ERIC Number: ED324559
Record Type: RIE
Publication Date: 1990-Jun-20
Reference Count: N/A
Negative Correlates of Part-Time Employment during Adolescence: Replication and Elaboration.
Steinberg, Laurence; Dornbusch, Sanford M.
This study examined the relation between part-time employment and adolescent behavior and development in a multi-ethnic, multi-class sample of approximately 4,000 15- through 18-year-olds. The results indicated that long work hours during the school year were associated with diminished investment in schooling and lowered school performance, increased psychological distress and somatic complaints, higher rates of drug and alcohol use, higher rates of delinquency, and greater autonomy from parental control. Workers did not have any advantages over nonworkers with respect to self-reliance, work orientation, or self-esteem. The correlates of school-year employment were closely linked to the number of hours worked each week and generally cut across ethnic, socioeconomic, and age groups, although the association between hours of employment and poor school performance was clearer among White and Asian-American adolescents than their peers. Nevertheless, in no ethnic or socioeconomic group were the correlates of employment positive, either in terms of lower rates of dysfunctional behavior, better school performance, or enhanced psychosocial well-being. These and similar findings from previous research suggest that parents, educational practitioners, and policy-makers should continue to monitor the number of weekly hours adolescents work during the school year. (Author)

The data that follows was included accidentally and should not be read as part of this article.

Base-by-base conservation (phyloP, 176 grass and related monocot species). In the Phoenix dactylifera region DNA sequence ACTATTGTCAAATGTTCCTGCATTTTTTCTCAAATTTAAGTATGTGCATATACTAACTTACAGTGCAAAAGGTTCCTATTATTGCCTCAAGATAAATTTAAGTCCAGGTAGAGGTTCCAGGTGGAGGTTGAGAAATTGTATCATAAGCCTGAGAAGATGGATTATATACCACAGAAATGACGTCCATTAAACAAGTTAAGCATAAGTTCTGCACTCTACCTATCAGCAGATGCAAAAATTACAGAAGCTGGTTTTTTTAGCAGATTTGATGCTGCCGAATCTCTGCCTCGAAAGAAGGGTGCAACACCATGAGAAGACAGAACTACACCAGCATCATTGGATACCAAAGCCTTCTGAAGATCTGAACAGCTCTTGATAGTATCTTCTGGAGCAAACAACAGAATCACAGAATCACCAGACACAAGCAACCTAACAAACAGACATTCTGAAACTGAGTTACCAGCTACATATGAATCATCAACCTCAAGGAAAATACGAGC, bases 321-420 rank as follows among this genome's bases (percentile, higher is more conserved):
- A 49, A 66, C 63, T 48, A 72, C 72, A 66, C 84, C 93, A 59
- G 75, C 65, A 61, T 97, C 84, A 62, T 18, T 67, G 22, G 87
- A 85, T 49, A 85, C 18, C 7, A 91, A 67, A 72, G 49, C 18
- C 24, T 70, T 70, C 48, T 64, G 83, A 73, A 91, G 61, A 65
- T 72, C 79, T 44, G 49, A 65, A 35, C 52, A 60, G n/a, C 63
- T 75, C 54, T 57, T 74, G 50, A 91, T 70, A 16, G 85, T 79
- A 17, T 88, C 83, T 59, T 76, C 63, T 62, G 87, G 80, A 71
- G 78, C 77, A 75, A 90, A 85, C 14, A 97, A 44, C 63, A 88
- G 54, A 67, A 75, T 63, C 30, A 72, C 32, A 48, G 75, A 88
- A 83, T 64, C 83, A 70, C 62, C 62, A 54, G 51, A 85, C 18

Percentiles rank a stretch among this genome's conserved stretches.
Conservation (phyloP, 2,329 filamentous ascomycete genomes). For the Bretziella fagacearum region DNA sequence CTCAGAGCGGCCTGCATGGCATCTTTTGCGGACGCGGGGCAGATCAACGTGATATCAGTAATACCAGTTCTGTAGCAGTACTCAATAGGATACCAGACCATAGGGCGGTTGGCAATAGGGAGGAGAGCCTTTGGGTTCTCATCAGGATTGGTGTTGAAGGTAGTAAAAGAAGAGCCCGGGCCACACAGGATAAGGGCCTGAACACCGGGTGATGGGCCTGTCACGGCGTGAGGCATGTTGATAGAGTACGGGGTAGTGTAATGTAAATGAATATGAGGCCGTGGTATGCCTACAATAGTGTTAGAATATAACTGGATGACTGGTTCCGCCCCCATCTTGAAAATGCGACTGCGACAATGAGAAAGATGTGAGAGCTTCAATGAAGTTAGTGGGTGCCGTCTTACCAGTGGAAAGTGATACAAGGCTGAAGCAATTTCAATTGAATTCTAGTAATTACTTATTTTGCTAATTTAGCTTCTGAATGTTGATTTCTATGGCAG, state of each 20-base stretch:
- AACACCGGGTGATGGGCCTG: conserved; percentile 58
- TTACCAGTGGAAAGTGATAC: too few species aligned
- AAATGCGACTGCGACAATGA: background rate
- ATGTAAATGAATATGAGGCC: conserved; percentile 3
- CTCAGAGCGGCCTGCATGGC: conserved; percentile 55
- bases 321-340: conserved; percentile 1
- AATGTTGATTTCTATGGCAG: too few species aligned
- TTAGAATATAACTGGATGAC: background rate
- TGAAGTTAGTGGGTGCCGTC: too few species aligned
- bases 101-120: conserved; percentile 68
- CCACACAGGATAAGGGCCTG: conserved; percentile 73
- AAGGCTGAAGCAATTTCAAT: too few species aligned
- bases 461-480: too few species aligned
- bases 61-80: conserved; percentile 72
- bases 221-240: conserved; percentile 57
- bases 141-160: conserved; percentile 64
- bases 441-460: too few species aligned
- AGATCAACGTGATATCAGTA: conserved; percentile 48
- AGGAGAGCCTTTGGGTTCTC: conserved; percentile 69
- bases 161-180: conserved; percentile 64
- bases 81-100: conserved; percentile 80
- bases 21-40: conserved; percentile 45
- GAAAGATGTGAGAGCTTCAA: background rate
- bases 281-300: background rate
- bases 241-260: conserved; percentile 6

Publication Type: Reports - Research
Education Level: N/A
Sponsor: Spencer Foundation, Chicago, IL.; Office of Educational Research and Improvement (ED), Washington, DC.
Authoring Institution: National Center on Effective Secondary Schools, Madison, WI.